With healthcare costs rising, many seniors may turn to the internet to buy discount prescription drugs. Be wary of these scams. An older adult may unexpectedly pay for ineffective pills or even worse unsafe medication that may be harmful. First, discuss with your senior family member the pro’s and con’s of any online prescription medicine purchase. Make sure the site is secure, safe and a legitimate pharmaceutical company. Scam artists have been known to duplicate a site, siphon off the orders and then use the credit card info to make illegal purchases. Always use a non-critical real credit card (not a debit card) when making online purchases. That way, the risk is limited and insured.

Another risky situation, many seniors are not internet savvy and may find themselves downloading unnecessary software. When searching the web, they may come across a pop-up window stating—- you need a new virus software, download here. By downloading this software, a virus may have been released having the capacity to steal personal information. Or, there may be an e-mail, telling you that you need to update your personal information for a bank or the IRS. Never, release personal information without checking out the source first or asking a family member.

How do we help seniors and protect them from scammers:

  • Never give money to solicitors over the phone or in the mail.
  • Never give out personal information, to someone who contacts you.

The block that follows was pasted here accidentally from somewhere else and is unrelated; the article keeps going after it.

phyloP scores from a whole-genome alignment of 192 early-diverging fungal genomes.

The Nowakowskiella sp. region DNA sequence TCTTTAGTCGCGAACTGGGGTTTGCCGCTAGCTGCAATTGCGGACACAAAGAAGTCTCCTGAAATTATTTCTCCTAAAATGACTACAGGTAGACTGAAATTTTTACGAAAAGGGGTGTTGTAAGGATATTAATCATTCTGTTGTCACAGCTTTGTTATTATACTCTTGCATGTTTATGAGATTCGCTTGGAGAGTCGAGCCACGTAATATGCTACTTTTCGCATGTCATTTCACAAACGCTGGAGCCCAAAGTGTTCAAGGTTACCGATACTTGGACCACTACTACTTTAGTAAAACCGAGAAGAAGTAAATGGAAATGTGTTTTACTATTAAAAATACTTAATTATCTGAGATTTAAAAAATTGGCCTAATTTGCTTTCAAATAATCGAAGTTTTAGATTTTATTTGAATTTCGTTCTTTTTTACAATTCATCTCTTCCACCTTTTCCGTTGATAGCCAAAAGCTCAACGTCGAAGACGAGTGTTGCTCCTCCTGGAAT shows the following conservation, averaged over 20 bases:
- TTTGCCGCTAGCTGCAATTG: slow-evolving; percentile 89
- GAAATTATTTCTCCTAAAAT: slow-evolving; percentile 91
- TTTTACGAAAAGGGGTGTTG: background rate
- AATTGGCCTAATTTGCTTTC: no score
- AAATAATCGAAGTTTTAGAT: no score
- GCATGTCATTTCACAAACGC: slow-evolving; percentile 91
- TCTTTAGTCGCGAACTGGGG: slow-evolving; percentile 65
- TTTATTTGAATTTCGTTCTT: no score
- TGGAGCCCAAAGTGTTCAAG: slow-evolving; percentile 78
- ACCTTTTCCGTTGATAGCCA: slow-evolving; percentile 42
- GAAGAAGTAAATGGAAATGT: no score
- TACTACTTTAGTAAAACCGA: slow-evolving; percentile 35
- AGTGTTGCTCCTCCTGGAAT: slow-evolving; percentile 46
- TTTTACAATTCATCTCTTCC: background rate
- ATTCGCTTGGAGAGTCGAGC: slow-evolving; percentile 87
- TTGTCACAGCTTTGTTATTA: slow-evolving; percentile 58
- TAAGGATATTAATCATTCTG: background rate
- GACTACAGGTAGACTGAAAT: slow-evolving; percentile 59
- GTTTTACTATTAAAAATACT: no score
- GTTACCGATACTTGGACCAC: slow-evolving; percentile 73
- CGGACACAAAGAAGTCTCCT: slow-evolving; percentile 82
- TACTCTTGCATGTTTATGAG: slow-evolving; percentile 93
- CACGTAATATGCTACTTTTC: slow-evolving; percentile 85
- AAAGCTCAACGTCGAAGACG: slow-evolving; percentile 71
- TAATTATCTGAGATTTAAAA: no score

• Shred all documents with credit card numbers, social security numbers or personal information.
  • Never give out personal information from an email to a bank or organization without checking it out first.
  • Family members should offer to help seniors — open the mail and answer emails, when money or personal information is required.

I believe everyone has a personal responsibility to take care of themselves and also to help others. This is especially true when it comes to our older adults. Seniors need direction and advice with their health, finances and personal issues that must come from a trusted family member or friend. Play the devils advocate and say, “Today, this is happening in our world with con artists and scammers, so beware”. Seniors deserve and need our assistance on the internet, to handle daily finances and limit personal information exposure to prevent a fraudulent scam. TIME, INFORMATION and COMMITMENT is the best deterrent to a shameful and embarrassing scam —-to anyone.

About Bill Case

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13 comments